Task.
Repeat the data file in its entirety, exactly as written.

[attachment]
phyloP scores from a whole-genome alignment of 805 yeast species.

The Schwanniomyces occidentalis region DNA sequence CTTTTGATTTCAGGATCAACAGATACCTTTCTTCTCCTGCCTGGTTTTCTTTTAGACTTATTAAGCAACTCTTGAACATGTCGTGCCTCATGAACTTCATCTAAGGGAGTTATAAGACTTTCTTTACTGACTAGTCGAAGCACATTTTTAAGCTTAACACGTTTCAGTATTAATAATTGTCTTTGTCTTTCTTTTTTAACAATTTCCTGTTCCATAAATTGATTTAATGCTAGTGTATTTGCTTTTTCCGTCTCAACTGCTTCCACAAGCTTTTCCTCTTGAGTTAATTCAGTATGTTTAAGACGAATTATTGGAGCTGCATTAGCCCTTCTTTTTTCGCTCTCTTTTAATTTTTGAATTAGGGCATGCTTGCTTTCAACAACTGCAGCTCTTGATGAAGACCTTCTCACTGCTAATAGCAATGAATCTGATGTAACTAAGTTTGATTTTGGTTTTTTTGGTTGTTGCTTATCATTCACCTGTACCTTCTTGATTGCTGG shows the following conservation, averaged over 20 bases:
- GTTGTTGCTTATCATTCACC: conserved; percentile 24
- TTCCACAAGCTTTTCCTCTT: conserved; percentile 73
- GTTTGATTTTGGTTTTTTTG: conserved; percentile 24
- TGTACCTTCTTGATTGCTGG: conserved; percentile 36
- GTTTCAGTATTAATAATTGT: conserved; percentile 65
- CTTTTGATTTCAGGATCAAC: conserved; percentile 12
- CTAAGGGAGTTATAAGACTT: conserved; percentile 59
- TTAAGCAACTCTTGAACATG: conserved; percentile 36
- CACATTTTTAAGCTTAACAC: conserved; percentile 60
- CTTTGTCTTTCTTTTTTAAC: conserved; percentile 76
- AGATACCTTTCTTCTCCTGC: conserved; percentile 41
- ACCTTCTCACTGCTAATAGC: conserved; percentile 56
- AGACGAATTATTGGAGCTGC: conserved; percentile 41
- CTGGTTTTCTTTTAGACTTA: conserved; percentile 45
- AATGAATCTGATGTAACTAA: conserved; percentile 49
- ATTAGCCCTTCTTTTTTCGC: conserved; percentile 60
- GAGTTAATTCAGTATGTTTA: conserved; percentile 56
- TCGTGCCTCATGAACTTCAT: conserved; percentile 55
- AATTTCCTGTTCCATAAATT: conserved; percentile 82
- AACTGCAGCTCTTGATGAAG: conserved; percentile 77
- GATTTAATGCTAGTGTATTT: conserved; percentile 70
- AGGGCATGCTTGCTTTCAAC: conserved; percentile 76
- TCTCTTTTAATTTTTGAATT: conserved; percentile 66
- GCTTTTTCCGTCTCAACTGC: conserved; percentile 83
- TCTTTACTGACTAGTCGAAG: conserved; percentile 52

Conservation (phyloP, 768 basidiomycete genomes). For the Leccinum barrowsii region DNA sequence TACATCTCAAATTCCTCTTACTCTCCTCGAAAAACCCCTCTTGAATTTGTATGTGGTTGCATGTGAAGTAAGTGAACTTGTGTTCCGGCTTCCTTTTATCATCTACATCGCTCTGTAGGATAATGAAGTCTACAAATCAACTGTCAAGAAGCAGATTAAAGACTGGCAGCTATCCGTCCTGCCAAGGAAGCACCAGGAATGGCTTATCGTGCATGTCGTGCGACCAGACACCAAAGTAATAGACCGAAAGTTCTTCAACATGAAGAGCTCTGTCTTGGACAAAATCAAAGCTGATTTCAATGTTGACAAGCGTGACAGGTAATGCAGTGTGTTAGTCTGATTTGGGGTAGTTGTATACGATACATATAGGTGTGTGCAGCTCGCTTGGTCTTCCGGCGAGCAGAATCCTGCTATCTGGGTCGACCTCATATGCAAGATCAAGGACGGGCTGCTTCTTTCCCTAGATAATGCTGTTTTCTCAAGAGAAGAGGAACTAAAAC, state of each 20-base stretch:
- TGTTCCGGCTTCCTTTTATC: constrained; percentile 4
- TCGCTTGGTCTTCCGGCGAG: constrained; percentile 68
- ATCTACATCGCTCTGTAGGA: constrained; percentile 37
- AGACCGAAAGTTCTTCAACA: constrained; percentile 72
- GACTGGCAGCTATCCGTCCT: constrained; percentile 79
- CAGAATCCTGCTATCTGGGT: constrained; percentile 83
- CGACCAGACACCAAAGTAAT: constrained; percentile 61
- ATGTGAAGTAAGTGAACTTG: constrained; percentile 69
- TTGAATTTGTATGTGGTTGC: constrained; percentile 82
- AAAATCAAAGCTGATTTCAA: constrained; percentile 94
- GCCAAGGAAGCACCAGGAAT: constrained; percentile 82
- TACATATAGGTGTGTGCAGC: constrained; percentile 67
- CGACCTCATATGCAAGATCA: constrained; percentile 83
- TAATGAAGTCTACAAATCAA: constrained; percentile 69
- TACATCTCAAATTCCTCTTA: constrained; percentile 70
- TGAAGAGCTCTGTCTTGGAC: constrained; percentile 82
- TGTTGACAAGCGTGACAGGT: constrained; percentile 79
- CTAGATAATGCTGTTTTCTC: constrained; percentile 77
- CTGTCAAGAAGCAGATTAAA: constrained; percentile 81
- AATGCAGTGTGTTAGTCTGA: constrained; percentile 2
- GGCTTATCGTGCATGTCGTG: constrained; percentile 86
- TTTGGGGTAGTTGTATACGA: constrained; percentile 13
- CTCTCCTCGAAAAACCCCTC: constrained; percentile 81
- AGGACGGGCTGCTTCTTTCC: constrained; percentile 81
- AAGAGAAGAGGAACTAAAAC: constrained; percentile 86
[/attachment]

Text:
phyloP scores from a whole-genome alignment of 805 yeast species.

The Schwanniomyces occidentalis region DNA sequence CTTTTGATTTCAGGATCAACAGATACCTTTCTTCTCCTGCCTGGTTTTCTTTTAGACTTATTAAGCAACTCTTGAACATGTCGTGCCTCATGAACTTCATCTAAGGGAGTTATAAGACTTTCTTTACTGACTAGTCGAAGCACATTTTTAAGCTTAACACGTTTCAGTATTAATAATTGTCTTTGTCTTTCTTTTTTAACAATTTCCTGTTCCATAAATTGATTTAATGCTAGTGTATTTGCTTTTTCCGTCTCAACTGCTTCCACAAGCTTTTCCTCTTGAGTTAATTCAGTATGTTTAAGACGAATTATTGGAGCTGCATTAGCCCTTCTTTTTTCGCTCTCTTTTAATTTTTGAATTAGGGCATGCTTGCTTTCAACAACTGCAGCTCTTGATGAAGACCTTCTCACTGCTAATAGCAATGAATCTGATGTAACTAAGTTTGATTTTGGTTTTTTTGGTTGTTGCTTATCATTCACCTGTACCTTCTTGATTGCTGG shows the following conservation, averaged over 20 bases:
- GTTGTTGCTTATCATTCACC: conserved; percentile 24
- TTCCACAAGCTTTTCCTCTT: conserved; percentile 73
- GTTTGATTTTGGTTTTTTTG: conserved; percentile 24
- TGTACCTTCTTGATTGCTGG: conserved; percentile 36
- GTTTCAGTATTAATAATTGT: conserved; percentile 65
- CTTTTGATTTCAGGATCAAC: conserved; percentile 12
- CTAAGGGAGTTATAAGACTT: conserved; percentile 59
- TTAAGCAACTCTTGAACATG: conserved; percentile 36
- CACATTTTTAAGCTTAACAC: conserved; percentile 60
- CTTTGTCTTTCTTTTTTAAC: conserved; percentile 76
- AGATACCTTTCTTCTCCTGC: conserved; percentile 41
- ACCTTCTCACTGCTAATAGC: conserved; percentile 56
- AGACGAATTATTGGAGCTGC: conserved; percentile 41
- CTGGTTTTCTTTTAGACTTA: conserved; percentile 45
- AATGAATCTGATGTAACTAA: conserved; percentile 49
- ATTAGCCCTTCTTTTTTCGC: conserved; percentile 60
- GAGTTAATTCAGTATGTTTA: conserved; percentile 56
- TCGTGCCTCATGAACTTCAT: conserved; percentile 55
- AATTTCCTGTTCCATAAATT: conserved; percentile 82
- AACTGCAGCTCTTGATGAAG: conserved; percentile 77
- GATTTAATGCTAGTGTATTT: conserved; percentile 70
- AGGGCATGCTTGCTTTCAAC: conserved; percentile 76
- TCTCTTTTAATTTTTGAATT: conserved; percentile 66
- GCTTTTTCCGTCTCAACTGC: conserved; percentile 83
- TCTTTACTGACTAGTCGAAG: conserved; percentile 52

Conservation (phyloP, 768 basidiomycete genomes). For the Leccinum barrowsii region DNA sequence TACATCTCAAATTCCTCTTACTCTCCTCGAAAAACCCCTCTTGAATTTGTATGTGGTTGCATGTGAAGTAAGTGAACTTGTGTTCCGGCTTCCTTTTATCATCTACATCGCTCTGTAGGATAATGAAGTCTACAAATCAACTGTCAAGAAGCAGATTAAAGACTGGCAGCTATCCGTCCTGCCAAGGAAGCACCAGGAATGGCTTATCGTGCATGTCGTGCGACCAGACACCAAAGTAATAGACCGAAAGTTCTTCAACATGAAGAGCTCTGTCTTGGACAAAATCAAAGCTGATTTCAATGTTGACAAGCGTGACAGGTAATGCAGTGTGTTAGTCTGATTTGGGGTAGTTGTATACGATACATATAGGTGTGTGCAGCTCGCTTGGTCTTCCGGCGAGCAGAATCCTGCTATCTGGGTCGACCTCATATGCAAGATCAAGGACGGGCTGCTTCTTTCCCTAGATAATGCTGTTTTCTCAAGAGAAGAGGAACTAAAAC, state of each 20-base stretch:
- TGTTCCGGCTTCCTTTTATC: constrained; percentile 4
- TCGCTTGGTCTTCCGGCGAG: constrained; percentile 68
- ATCTACATCGCTCTGTAGGA: constrained; percentile 37
- AGACCGAAAGTTCTTCAACA: constrained; percentile 72
- GACTGGCAGCTATCCGTCCT: constrained; percentile 79
- CAGAATCCTGCTATCTGGGT: constrained; percentile 83
- CGACCAGACACCAAAGTAAT: constrained; percentile 61
- ATGTGAAGTAAGTGAACTTG: constrained; percentile 69
- TTGAATTTGTATGTGGTTGC: constrained; percentile 82
- AAAATCAAAGCTGATTTCAA: constrained; percentile 94
- GCCAAGGAAGCACCAGGAAT: constrained; percentile 82
- TACATATAGGTGTGTGCAGC: constrained; percentile 67
- CGACCTCATATGCAAGATCA: constrained; percentile 83
- TAATGAAGTCTACAAATCAA: constrained; percentile 69
- TACATCTCAAATTCCTCTTA: constrained; percentile 70
- TGAAGAGCTCTGTCTTGGAC: constrained; percentile 82
- TGTTGACAAGCGTGACAGGT: constrained; percentile 79
- CTAGATAATGCTGTTTTCTC: constrained; percentile 77
- CTGTCAAGAAGCAGATTAAA: constrained; percentile 81
- AATGCAGTGTGTTAGTCTGA: constrained; percentile 2
- GGCTTATCGTGCATGTCGTG: constrained; percentile 86
- TTTGGGGTAGTTGTATACGA: constrained; percentile 13
- CTCTCCTCGAAAAACCCCTC: constrained; percentile 81
- AGGACGGGCTGCTTCTTTCC: constrained; percentile 81
- AAGAGAAGAGGAACTAAAAC: constrained; percentile 86